“When you’re just beginning a workout routine, it’s important to know that your body needs time to adjust to your new activity level. With time, our bodies can become quite well-adapted (to any routine), but the key for long-term success—physically and mentally—is to start small and work toward your goal. Injuries can happen if you go all out right away, which in turn can lead to feelings of frustration that don’t help your cause.” —Clinton

4. Not Hydrating Properly

Everyone knows they’re supposed to stay hydrated. But a lot of people don’t know how to do it right.

A good way to gauge how much water you need is by weighing yourself. Check your weight before and after you work out, and replace that loss. So if you weighed 150 before you started your CORE DE FORCE workout, and you weigh 149 afterwards, drink 16 ounces of water. For endurance athletes or during extreme exercise of 30 minutes or more when you’re sweating a lot, use that same fluid requirement but include electrolytes—the best is a low-sugar option like Beachbody Hydrate.

“If you’re doing something like a 30-minute walk, you don’t need any of this. If you go on a 30-minute run [or do an intense 30-minute workout], you might need that extra hydration. And if you’re taking a 105-degree hot yoga class, you need to replenish fluids and electrolytes.” Paige Benté, MS, RD, nutrition manager at Beachbody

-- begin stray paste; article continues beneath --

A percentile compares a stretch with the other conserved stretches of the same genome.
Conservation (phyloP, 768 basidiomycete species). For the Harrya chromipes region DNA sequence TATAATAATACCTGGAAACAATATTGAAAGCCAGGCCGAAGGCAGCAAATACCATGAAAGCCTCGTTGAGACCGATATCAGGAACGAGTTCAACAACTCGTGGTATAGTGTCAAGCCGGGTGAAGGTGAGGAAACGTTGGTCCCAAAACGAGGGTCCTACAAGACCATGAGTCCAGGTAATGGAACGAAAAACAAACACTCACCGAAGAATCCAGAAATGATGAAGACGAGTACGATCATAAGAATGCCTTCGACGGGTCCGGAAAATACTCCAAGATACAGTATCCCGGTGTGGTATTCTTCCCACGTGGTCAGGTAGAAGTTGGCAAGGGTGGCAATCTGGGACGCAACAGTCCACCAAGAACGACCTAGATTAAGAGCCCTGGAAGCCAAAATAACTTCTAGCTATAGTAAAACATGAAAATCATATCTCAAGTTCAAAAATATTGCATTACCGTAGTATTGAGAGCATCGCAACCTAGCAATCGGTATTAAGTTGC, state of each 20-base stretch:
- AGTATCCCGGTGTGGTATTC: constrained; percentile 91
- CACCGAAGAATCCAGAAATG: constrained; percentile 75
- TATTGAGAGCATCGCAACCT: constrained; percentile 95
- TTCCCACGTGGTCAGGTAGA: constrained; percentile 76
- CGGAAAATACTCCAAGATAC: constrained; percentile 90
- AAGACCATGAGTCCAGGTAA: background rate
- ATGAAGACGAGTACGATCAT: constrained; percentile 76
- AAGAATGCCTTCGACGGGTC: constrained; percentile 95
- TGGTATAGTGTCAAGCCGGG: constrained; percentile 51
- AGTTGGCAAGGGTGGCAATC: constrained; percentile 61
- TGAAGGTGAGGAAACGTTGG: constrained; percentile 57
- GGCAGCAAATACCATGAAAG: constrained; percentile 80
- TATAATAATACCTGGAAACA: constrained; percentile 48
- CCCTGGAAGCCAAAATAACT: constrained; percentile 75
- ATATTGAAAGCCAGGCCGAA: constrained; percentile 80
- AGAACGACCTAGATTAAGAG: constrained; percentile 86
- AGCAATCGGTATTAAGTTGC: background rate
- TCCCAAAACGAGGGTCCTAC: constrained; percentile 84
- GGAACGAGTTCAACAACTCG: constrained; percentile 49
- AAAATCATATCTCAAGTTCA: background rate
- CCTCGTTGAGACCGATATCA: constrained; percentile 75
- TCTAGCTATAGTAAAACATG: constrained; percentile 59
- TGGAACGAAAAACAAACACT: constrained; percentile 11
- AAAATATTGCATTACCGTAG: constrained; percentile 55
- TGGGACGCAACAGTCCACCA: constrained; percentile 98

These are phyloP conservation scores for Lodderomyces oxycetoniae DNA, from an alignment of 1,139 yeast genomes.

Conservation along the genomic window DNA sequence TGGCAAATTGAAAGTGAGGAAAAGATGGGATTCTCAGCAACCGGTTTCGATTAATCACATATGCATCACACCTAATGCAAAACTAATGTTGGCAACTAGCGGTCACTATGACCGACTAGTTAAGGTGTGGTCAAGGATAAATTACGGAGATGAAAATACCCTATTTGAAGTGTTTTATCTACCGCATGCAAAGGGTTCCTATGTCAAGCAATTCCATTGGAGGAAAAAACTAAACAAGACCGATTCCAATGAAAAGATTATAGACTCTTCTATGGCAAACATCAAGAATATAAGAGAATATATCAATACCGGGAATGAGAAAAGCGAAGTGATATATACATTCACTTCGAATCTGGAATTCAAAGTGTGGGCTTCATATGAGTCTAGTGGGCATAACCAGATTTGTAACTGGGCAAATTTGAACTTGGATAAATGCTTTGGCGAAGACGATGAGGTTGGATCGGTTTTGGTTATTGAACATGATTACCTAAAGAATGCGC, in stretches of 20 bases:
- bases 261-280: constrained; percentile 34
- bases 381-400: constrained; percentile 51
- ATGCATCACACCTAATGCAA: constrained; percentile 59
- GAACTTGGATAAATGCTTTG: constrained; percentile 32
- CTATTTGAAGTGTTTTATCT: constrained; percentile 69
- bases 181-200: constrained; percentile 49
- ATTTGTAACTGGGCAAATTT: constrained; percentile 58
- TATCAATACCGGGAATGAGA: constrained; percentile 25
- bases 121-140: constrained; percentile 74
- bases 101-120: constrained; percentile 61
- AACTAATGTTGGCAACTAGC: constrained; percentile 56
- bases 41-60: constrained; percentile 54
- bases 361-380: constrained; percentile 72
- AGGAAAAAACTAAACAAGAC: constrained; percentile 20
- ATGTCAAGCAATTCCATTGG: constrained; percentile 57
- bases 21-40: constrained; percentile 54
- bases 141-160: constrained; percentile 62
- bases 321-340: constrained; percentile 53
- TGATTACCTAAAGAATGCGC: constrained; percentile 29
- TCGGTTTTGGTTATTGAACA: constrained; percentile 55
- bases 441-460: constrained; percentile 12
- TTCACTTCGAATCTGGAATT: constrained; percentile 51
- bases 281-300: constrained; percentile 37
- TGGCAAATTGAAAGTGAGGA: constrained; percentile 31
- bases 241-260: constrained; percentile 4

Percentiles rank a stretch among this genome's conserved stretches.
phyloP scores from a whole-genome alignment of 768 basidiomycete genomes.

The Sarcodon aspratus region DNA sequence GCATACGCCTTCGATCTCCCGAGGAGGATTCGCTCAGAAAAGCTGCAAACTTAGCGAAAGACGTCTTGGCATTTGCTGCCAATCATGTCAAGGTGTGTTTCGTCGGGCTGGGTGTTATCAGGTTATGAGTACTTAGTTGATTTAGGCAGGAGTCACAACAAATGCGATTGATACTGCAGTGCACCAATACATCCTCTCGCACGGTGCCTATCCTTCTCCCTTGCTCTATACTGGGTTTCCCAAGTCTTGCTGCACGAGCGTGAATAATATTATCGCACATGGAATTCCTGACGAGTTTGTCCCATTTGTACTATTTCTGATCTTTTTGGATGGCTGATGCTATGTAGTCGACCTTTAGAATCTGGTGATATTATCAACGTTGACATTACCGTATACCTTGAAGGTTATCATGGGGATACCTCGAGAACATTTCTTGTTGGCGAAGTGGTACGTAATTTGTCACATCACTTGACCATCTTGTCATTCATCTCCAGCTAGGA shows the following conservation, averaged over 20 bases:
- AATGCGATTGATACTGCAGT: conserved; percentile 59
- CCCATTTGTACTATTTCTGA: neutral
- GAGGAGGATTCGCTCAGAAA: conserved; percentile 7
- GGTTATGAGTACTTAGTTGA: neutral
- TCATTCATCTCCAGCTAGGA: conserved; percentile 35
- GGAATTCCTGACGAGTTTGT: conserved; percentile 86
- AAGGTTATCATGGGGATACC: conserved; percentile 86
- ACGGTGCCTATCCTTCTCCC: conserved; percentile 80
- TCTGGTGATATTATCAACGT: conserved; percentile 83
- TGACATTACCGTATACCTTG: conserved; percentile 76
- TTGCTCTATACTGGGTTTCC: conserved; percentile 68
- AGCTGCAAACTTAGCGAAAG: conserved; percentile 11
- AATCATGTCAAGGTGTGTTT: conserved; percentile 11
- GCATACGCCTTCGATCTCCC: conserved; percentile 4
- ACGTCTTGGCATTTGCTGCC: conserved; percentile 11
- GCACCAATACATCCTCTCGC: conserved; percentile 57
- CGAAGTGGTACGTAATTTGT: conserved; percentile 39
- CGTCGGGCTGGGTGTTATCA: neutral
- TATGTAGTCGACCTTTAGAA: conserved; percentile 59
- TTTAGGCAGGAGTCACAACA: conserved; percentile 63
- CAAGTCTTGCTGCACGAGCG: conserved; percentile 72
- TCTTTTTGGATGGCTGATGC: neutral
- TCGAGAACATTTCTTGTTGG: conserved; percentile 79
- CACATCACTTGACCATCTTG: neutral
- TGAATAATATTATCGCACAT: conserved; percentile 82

5. Not Timing Your Workouts with Your Eating Habits

Would you take your car out on a long road trip without first filling up the tank? Of course you would! That’s why you have to bum everybody out 20 minutes after leaving by pulling over to stop at Gas-N-Cigs. In the gym, this is just as big of a choke.

“You want to make sure you have enough fuel to support your workout. At least an hour before, have a small snack with easy-to-digest carbs. When in doubt, reach for a piece of fruit or veggies and hummus—something that will sit light in your stomach.” Olivia Wagner, Chicago-based RDN, LDN, personal trainer and certified health coach

And don’t forget to eat after your workout, too. You need to give your muscles the nutrients they need to grow and repair, and if you’re doing endurance work, you also need to replenish your glycogen stores.

How to Avoid 10 of the Most Common Workout Mistakes

6. Ignoring the Importance of Diet in General

You’ve likely heard the adage “You can’t outrun a bad diet.” It’s true, so heed the advice to avoid one of the most common workout mistakes. If your eating habits aren’t aligned with your fitness goals, you’ll never hit them. Step one in upgrading your diet is to reduce your consumption of added sugar (according to the government’s new Dietary Guidelines for Americans, such foods should comprise no more than 10 percent of your diet).

“Many active people eat too many carbs—especially simple carbs like sugar—and don’t pay nearly enough attention to fat and protein. Make sure every meal contains a balance of protein, fat, and fiber. Neglecting these suggestions will yield poor blood sugar control, higher insulin levels, increased fat storage, and decreased fat burning.”- Bob Seebohar, M.S., R.D., CSSD, C.S.C.S., a sport dietitian and owner and founder of eNRG Performance

Want to make things easy on yourself? Beachbody’s Portion Fix containers make it simple to figure out how much you should eat of different food types, helping you to consume just the right amount of protein, veggies, carbs, and more, depending on your body type and goals.

7. Only Focusing on the Muscles You Can See